The State Budget Solutions Project has just released a comprehensive (and painful) assessment of state-level debts. The totals include reported debts plus future liabilities and Unemployment Insurance loans. SBS then ranks each state’s debt per capita, per private sector worker, and as a percentage of private sector economic output.
Even the leader in all three categories, Nebraska, owes almost $10,000 per private sector employee, and those at the bottom of the pack make one cringe. Alaska, for example—the state one might assume to be overflowing with natural resource revenues—owes more than $100,000 per private sector employee.
Total State Debt per Private Sector Worker Rankings
|Best 5 States||Worst 5 States|
|Nebraska ($9,787)||Alaska ($102,389)|
|Tennessee ($15,861)||New Jersey ($85,615)|
|Indiana ($16,208)||Hawaii ($77,371)|
|South Dakota ($19,272)||Connecticut ($71,960)|
|North Dakota ($19,403)||New Mexico ($61,387)|
While North Carolina does not appear in the best or worst five of any of the categories, SBS calculates the state’s debt to be nearly $100 billion—13th highest in the nation (or 38th best, as presented by SBS). That is despite the state’s balanced budget amendment, and per private employee it comes to just over $30,000—20th best in the nation. Similarly, with debt at 27 percent of private economic output, North Carolina places 15th best in the nation.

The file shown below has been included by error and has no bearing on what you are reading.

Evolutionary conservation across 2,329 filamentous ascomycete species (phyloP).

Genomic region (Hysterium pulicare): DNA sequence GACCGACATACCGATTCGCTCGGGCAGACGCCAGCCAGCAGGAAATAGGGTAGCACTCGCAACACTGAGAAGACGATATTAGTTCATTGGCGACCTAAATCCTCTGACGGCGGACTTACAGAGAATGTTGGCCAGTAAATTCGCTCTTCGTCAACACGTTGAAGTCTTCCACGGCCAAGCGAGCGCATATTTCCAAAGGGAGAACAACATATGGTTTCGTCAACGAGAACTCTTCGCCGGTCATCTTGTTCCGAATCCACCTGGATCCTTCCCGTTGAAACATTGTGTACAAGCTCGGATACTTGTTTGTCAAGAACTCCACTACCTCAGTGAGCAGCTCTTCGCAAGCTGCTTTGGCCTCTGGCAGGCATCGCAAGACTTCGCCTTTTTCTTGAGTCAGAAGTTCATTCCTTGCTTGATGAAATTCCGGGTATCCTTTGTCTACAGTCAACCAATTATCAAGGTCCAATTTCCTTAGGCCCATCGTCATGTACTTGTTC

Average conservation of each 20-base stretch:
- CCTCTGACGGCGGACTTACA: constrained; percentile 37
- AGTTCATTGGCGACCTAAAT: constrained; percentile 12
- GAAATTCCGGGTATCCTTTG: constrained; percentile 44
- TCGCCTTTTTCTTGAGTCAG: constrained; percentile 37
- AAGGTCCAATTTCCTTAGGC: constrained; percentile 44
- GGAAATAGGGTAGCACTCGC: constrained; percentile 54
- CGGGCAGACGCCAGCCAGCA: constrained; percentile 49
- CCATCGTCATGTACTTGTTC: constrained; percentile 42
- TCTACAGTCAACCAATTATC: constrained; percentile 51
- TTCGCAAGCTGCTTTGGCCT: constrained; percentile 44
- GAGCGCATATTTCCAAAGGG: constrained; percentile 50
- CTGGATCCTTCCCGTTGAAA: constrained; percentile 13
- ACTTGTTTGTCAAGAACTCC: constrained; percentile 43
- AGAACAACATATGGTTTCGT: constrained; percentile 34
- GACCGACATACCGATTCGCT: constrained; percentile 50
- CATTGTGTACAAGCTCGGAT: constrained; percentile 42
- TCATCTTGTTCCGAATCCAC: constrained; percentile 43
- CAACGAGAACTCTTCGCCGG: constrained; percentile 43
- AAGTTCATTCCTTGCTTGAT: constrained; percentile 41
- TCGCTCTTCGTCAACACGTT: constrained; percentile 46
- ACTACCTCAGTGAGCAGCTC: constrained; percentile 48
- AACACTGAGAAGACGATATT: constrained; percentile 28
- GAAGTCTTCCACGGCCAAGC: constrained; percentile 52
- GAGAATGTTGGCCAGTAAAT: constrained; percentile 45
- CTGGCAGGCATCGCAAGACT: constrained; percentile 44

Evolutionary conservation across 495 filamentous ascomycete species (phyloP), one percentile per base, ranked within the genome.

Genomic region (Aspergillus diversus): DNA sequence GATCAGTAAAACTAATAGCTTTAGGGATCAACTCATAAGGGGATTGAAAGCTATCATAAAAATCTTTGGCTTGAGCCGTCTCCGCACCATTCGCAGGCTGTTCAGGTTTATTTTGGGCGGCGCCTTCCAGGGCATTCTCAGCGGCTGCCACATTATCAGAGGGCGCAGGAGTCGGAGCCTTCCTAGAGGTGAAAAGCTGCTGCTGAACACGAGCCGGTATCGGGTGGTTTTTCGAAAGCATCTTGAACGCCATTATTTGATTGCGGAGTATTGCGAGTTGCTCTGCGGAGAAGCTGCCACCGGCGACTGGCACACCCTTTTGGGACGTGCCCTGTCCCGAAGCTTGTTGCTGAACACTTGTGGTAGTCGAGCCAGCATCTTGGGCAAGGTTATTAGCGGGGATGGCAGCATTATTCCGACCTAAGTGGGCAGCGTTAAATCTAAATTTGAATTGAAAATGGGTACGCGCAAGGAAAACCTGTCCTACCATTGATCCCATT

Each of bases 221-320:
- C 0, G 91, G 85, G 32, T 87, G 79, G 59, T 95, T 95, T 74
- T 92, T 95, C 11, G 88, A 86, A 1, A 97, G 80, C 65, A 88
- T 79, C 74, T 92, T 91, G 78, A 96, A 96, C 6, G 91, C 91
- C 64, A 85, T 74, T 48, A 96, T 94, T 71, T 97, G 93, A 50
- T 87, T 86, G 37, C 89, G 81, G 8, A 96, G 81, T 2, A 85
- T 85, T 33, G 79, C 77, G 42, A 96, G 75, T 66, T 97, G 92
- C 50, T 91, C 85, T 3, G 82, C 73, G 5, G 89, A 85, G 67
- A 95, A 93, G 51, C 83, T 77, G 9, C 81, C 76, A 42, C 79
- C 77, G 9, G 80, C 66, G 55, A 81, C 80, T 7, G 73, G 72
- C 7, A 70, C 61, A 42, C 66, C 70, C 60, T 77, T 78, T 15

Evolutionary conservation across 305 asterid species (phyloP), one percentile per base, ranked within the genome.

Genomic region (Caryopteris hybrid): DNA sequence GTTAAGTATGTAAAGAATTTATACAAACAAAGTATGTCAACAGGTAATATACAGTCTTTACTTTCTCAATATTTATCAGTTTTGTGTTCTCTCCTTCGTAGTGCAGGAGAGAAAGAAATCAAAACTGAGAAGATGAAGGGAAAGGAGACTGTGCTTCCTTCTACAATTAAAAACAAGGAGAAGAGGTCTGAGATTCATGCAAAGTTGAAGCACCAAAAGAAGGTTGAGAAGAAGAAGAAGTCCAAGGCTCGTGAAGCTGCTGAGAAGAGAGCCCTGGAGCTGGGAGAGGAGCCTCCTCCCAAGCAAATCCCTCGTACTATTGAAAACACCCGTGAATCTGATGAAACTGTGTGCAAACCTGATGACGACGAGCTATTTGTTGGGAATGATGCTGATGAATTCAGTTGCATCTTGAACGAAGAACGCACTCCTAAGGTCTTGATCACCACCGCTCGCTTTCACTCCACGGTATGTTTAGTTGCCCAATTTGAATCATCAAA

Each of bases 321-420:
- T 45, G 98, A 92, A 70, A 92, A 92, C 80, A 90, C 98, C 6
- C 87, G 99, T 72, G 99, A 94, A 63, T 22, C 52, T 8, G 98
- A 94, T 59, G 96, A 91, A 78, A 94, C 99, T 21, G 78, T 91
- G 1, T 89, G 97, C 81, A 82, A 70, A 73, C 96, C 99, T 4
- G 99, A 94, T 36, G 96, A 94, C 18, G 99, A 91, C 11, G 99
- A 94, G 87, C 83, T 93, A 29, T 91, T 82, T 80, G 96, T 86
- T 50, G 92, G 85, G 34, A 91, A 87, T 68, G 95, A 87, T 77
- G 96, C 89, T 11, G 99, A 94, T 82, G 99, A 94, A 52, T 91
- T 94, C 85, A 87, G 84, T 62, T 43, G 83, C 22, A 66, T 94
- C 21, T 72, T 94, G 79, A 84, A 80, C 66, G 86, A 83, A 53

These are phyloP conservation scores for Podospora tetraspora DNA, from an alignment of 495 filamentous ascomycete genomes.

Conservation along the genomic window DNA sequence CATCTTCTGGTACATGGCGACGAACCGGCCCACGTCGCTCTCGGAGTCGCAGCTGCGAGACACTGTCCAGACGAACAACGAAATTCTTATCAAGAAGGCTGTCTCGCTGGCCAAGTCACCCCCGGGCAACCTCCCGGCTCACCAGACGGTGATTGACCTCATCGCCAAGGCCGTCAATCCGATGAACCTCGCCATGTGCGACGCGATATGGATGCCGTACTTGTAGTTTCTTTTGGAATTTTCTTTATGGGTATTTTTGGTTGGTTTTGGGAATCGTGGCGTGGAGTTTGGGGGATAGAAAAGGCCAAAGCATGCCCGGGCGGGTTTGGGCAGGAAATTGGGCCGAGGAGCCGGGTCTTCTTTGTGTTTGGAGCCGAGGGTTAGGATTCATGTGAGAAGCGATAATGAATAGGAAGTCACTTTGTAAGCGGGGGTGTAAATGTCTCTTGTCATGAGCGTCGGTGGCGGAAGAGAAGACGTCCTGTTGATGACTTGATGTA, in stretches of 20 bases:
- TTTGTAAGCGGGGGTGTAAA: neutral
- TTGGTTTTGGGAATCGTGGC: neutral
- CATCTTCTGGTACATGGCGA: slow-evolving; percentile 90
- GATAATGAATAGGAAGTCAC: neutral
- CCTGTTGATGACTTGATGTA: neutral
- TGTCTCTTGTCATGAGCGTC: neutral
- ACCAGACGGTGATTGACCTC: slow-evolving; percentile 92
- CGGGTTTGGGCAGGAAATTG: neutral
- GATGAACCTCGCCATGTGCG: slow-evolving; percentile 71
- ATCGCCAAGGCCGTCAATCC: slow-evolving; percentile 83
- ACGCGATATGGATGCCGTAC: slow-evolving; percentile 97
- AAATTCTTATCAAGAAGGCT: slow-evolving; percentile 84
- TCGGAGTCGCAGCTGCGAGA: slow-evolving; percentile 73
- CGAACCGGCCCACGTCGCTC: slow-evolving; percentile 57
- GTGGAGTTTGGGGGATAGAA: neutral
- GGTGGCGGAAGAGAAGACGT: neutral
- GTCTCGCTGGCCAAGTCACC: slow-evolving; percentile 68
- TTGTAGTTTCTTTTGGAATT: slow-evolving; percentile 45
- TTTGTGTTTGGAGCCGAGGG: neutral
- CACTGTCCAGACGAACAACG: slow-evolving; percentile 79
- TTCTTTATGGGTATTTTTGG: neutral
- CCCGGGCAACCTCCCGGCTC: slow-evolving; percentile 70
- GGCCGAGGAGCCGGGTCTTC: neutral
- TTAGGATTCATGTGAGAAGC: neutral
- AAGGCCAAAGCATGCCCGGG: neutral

Given the known debts at the federal level, the scale of these state debts relative to the tax base has become so great that a default of some sort appears imminent. For more on why that may be the case, here is an overview of a report, “The States in Crisis,” from John Hood, president of the John Locke Foundation. Additionally, here is an insightful interview I conducted with Hood on this topic while I was working as a reporter in Louisiana—28 minutes (MP3).